The conference news
It’s an exciting time to be a genetic genealogist.
The DNA world continues to develop and evolve and nowhere was that more evident than in Salt Lake City this past week as announcement after announcement came from the major players in the genetic genealogy community.
The venue was the massive combined conference of the Federation of Genealogical Societies and RootsTech, and what was announced shows just how much DNA has moved into the genealogical mainstream in just a few short years.
Big news from AncestryDNA and Family Tree DNA dominated the landscape… but even 23andMe dropped hints of good things to come.
Ancestry’s DNA Circles
First out of the gate was AncestryDNA with its announcements that, first, it will begin selling testing kits in Australia and Canada this year after its successful launch in the United Kingdom and, second, it will expand on DNA circles by a system of tree matching using DNA — even if you don’t have a tree.
Kendall Hulet, Ancestry vice president for product development in charge of AncestryDNA, and his AncestryDNA team demonstrated the DNA Circles expansion to a group of DNA bloggers during the week, and explained that the aim of the new system will be to connect an individual who has DNA-tested to others likely descended from the same ancestors — even if the individual’s tree doesn’t show the connection.
The current DNA Circles system takes persons who do share DNA and combines them into groups based on data from their public Ancestry family trees. If I match you and you match me and we both have — say — John Smith as a direct ancestor in our online trees, we show up on AncestryDNA with a shared ancestor hint. DNA Circles then takes our group and matches it to other groups that also have John Smith in their trees but who may match only me or only you. It’s a way to build out groups of cousins who can work together to try to determine if we really do all descend from the same John Smith.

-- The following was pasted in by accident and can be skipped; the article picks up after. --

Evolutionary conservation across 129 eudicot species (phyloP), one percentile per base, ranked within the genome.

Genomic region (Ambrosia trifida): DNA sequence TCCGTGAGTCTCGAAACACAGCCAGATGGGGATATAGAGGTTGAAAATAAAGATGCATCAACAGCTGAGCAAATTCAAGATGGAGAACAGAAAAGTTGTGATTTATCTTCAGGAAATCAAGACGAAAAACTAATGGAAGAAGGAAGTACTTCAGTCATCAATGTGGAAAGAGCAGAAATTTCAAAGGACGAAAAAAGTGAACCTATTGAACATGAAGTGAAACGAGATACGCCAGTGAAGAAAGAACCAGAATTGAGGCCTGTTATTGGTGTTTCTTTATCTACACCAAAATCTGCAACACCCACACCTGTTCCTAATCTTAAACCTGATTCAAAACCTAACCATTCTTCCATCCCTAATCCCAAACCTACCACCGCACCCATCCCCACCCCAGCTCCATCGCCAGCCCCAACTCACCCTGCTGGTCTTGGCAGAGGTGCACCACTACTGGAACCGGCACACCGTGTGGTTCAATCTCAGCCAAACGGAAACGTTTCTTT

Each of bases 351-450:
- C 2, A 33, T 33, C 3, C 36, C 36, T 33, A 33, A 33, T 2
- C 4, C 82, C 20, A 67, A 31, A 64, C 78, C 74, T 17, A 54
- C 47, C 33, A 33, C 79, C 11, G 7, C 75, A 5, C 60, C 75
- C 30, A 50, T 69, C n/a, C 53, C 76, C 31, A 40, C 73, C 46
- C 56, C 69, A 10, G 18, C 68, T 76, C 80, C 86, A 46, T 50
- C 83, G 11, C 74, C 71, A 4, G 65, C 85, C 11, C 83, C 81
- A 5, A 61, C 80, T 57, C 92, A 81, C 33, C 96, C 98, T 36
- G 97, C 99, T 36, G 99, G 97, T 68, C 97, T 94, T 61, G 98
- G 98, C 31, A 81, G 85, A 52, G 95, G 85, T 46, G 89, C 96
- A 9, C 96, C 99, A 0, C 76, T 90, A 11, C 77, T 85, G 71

The expanded DNA Circles will take the DNA testing data alone and suggest groups that an individual could belong to, even if that individual has an incomplete tree online — or no tree at all. The intent is to group people where there is enough common DNA to say that it is likely that everyone in that circle is related through a particular ancestor or ancestral couple.
In other words, it’s a first-ever effort to link people to a family tree using DNA data by itself. (Added note: First ever by the corporate world, of course. Individuals have been doing this the hard way from the beginning!)
Hulet and Ancestry DNA Senior Product Manager Kenny Freestone added that there was, of course, no guarantee that the suggested relationship would be correct; it was — like the shaky leaf hints and shared ancestor hints — a research suggestion instead. And, they noted, only about two in seven AncestryDNA users will see a new suggested circle pop up: in the demonstration, for example, there were no new suggested ancestors in my lines.
The rollout of the new Circle system won’t be for some weeks yet and it will come at the same time as a new visual presentation for all Ancestry data that will include biographical information on these new suggested ancestral links.
Family Tree-Findmypast Partnership
Next up was the announcement by Annelies Van Den Belt, Chief Executive Officer of DC Thomson Family History, of a partnership between its service Findmypast and Family Tree DNA.